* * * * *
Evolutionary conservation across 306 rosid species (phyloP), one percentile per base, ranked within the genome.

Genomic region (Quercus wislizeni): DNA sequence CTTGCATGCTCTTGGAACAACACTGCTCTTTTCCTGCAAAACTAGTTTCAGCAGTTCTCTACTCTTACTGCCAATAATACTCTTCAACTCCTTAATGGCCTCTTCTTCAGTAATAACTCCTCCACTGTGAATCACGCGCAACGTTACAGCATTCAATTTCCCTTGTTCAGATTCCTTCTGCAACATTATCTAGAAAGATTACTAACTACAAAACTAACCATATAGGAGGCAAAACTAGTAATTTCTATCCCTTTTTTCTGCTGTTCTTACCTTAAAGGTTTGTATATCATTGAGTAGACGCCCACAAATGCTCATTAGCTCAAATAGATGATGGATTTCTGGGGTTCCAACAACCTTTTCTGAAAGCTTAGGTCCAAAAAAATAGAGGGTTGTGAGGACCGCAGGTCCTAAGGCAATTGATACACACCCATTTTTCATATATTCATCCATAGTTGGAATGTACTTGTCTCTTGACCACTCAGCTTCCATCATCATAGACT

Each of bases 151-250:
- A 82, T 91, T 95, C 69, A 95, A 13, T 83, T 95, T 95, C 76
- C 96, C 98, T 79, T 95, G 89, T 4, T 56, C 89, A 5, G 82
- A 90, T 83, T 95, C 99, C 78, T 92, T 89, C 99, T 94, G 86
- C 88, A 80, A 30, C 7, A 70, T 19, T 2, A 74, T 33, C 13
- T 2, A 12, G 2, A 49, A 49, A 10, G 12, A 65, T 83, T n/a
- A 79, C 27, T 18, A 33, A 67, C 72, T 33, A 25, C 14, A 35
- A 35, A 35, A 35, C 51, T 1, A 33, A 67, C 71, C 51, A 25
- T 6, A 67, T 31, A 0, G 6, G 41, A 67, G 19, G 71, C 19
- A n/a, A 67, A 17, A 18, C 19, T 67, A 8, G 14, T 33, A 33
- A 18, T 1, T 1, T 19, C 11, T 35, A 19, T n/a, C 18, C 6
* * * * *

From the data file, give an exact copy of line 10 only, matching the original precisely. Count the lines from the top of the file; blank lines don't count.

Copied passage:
- A 35, A 35, A 35, C 51, T 1, A 33, A 67, C 71, C 51, A 25